Monday 25 Mar 2019 | 15:24 | SYDNEY
What's happening on
  • 25 Mar 2019 15:00

    The Mueller illusion

    What the long investigation has really exposed is more of the same old politics at play.

  • 25 Mar 2019 13:30

    Film Review: The Wandering Earth

    The film makes us think about the way in which civilisational differences can lead to new forms of artistic expression.

  • 25 Mar 2019 10:00

    Reset required for DFAT-AusAID integration

    The promised magic to align aid with interests hasn’t actually materialised as power has shifted from the old aid club.

Defence & Security

The strategic order and the nature of conflict are changing. Security competition between nations and military strategy are growing in complexity even as new transnational challenges deepen. The Lowy Institute’s experts in security and defence look at changing strategic relations, security architecture, nuclear strategy, military capabilities and defence and intelligence policy.

Why Japan hangs tough on the history issue

In one of my previous essays for The Interpreter, I argued that Japan at some point needs to come around on the history questions that divide it so sharply from South Korea and China. I argued that Prime Minister Shinzo Abe and his coalition persist in interpretations of the empire and the war

Iran nuclear deal: Surrendering to grim reality

The conclusion of the Iran nuclear deal – or the Joint Comprehensive Plan of Action, to give it its formal title – has already guaranteed us one thing: mutually assured hyperbole. Barrages of outrage were being fired even before the deal was signed. Israeli Prime Minister Benjamin Netanyahu

Is China ready for global leadership?

Is China ready for a larger global role and should the outside world, in particular a regional partner like Australia, embrace this possibility? Evidently not, judging by remarks made by the Secretary of the Prime Minister's Department, Michael Thawley. 'China wasn't ready to take on the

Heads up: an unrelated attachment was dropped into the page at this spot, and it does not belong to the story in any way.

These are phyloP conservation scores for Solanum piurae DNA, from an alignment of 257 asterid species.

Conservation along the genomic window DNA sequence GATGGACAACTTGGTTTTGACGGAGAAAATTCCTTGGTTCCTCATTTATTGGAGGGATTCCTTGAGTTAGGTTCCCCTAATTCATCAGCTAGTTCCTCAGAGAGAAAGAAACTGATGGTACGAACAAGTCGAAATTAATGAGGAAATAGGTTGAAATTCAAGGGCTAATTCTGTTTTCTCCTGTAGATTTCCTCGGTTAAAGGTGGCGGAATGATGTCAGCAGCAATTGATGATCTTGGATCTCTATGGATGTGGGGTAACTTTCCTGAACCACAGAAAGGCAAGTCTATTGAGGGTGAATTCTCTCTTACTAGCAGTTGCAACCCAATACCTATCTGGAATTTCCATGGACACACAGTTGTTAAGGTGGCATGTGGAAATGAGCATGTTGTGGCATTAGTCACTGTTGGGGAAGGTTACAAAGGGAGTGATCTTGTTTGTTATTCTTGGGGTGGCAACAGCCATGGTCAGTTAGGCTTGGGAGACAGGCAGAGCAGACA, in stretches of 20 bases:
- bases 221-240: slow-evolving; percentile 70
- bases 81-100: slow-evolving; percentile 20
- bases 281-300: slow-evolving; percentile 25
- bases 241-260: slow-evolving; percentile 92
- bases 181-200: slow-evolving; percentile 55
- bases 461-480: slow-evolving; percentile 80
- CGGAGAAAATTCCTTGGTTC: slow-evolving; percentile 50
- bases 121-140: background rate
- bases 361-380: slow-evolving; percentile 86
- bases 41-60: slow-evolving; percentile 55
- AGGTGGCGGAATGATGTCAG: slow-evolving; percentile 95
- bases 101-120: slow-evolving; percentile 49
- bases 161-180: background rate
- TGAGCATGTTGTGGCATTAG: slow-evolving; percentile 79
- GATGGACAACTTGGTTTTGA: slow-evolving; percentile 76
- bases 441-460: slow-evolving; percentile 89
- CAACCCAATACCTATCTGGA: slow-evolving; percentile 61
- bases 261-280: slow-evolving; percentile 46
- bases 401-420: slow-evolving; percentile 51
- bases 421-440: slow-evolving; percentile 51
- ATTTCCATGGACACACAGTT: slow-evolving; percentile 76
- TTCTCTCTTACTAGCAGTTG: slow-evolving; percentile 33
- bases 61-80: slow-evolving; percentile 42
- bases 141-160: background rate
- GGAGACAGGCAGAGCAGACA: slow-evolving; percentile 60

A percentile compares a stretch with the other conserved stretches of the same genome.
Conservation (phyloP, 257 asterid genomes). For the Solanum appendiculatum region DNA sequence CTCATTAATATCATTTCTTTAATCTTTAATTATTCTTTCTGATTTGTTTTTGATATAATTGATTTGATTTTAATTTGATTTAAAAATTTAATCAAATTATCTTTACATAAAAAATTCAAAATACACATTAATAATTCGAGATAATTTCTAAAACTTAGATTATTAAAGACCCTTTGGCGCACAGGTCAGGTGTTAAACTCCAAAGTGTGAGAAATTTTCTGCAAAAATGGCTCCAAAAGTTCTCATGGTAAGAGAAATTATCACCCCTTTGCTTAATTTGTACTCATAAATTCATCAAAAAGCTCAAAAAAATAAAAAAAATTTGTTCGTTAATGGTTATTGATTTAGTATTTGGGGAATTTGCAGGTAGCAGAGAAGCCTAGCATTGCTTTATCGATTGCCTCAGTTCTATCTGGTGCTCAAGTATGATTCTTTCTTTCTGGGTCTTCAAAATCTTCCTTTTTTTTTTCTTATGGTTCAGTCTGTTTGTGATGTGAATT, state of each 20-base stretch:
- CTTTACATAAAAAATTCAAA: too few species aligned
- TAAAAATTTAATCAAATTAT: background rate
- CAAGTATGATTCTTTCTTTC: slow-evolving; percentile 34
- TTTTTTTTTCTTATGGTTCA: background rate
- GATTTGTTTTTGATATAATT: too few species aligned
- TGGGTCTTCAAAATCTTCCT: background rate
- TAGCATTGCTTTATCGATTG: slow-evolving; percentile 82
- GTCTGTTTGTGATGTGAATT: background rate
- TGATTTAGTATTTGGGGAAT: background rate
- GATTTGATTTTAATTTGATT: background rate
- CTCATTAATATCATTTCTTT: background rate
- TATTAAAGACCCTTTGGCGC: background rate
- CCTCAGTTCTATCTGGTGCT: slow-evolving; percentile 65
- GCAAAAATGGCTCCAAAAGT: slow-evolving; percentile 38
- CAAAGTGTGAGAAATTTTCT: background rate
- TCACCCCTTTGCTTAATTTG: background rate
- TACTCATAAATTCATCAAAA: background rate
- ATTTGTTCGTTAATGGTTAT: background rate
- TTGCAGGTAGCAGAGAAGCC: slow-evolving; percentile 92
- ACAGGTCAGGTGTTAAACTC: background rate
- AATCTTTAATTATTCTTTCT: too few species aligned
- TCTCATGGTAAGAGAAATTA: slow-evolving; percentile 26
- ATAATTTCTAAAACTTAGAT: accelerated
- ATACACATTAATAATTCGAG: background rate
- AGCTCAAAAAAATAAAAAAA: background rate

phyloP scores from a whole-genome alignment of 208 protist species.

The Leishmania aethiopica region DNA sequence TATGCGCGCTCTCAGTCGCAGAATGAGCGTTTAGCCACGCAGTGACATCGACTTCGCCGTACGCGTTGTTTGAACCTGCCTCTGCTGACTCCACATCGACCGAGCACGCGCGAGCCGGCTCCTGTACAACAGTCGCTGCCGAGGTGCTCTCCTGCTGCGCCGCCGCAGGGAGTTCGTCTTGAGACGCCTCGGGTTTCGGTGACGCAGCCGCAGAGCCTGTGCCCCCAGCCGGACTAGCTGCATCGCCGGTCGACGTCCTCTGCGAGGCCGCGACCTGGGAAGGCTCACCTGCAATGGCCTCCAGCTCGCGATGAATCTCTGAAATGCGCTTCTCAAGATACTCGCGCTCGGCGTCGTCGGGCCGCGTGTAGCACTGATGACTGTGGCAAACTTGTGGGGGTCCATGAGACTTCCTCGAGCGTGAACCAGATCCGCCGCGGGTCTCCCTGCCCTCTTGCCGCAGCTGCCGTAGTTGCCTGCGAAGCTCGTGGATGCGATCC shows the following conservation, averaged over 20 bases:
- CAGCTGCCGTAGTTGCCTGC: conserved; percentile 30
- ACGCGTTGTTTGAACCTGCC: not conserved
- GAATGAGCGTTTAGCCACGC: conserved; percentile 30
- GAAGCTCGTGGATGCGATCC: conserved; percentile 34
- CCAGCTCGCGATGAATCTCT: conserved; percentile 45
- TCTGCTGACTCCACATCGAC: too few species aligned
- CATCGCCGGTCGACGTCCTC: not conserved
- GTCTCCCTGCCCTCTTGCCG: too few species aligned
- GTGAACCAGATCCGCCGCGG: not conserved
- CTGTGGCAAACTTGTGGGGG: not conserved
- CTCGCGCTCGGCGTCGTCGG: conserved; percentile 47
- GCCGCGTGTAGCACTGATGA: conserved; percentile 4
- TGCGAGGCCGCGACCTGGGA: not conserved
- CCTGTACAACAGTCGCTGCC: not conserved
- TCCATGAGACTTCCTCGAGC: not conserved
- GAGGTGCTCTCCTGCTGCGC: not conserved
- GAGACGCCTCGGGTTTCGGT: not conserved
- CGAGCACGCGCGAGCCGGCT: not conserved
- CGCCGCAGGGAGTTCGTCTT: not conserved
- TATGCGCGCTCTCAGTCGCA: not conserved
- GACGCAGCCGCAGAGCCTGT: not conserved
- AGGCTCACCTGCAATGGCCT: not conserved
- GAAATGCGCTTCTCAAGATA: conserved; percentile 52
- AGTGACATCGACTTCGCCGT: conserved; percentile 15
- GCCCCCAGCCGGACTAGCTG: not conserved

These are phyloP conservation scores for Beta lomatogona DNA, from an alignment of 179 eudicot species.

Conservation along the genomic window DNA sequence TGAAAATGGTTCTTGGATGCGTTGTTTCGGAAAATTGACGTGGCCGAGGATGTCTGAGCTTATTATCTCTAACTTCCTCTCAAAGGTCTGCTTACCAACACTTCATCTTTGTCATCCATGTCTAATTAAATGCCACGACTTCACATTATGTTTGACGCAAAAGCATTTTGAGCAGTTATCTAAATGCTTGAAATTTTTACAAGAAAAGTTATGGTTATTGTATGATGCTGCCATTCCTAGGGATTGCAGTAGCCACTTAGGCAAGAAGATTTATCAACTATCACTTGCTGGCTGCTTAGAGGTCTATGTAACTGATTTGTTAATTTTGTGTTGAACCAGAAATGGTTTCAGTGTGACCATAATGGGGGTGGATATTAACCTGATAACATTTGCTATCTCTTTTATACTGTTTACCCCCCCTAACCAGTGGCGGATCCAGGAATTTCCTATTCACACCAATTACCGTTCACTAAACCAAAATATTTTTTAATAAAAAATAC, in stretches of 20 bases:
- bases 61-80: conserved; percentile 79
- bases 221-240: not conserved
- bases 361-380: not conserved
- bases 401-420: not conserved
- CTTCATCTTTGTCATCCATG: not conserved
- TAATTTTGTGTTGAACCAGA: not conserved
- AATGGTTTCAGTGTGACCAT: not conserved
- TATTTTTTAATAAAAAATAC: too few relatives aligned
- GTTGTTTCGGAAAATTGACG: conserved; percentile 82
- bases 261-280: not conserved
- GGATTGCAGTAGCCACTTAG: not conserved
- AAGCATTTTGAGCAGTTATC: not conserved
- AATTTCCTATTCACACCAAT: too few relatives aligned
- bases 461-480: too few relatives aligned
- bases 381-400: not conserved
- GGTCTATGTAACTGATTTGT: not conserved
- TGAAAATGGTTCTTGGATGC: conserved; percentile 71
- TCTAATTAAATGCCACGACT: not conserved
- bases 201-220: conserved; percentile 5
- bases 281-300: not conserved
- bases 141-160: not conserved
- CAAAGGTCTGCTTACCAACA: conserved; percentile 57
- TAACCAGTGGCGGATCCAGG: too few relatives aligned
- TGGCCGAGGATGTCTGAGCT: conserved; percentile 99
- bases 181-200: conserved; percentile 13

Iran has made big nuclear concessions in Vienna

Another seven days to reach an agreement; that's what the P5-1 decided this week when they weren't able to meet their 30 June deadline for a final deal on Iran's nuclear program. While some differences remain, both sides have come too far to walk away. The potential agreement achieves Western

Is Egypt falling into an Islamist insurrection?

Islamist insurrection has returned to Egypt. There has been a significant growth in the sophistication of the targeting, conduct and lethality of terrorist acts, a crisis of political legitimacy for the Egyptian Government, and the virtual abandonment of any separation of executive and judicial

Peak box? Global container trade is slackening

In a little-noticed interview, the chief of Panama's Canal Authority concedes that 'the world and the canal were unlikely to ever again see the booming container trade that characterised the 1990s and early 2000s' due to shifting manufacturing patterns and American thrift. Obviously, he has

Rumours of a Turkish invasion of northern Syria

There is heightened speculation in Turkey about a long-debated military intervention in northern Syria, where Kurdish forces are battling militants from ISIS. Both pro- and anti-government newspapers are reporting that Turkey is mulling sending up to 18,000 ground troops into Syria. The two

Attribution is key to broader ISIS strategy

The suicide bombing of a Shia mosque in Kuwait, shooting of Western tourists in Tunisia, and a beheading and attempt to blow up a chemical factory in France. Three continents, three different attack methodologies and three different targets, but ultimately the same result. The death of innocent

Who are you calling radical, radical?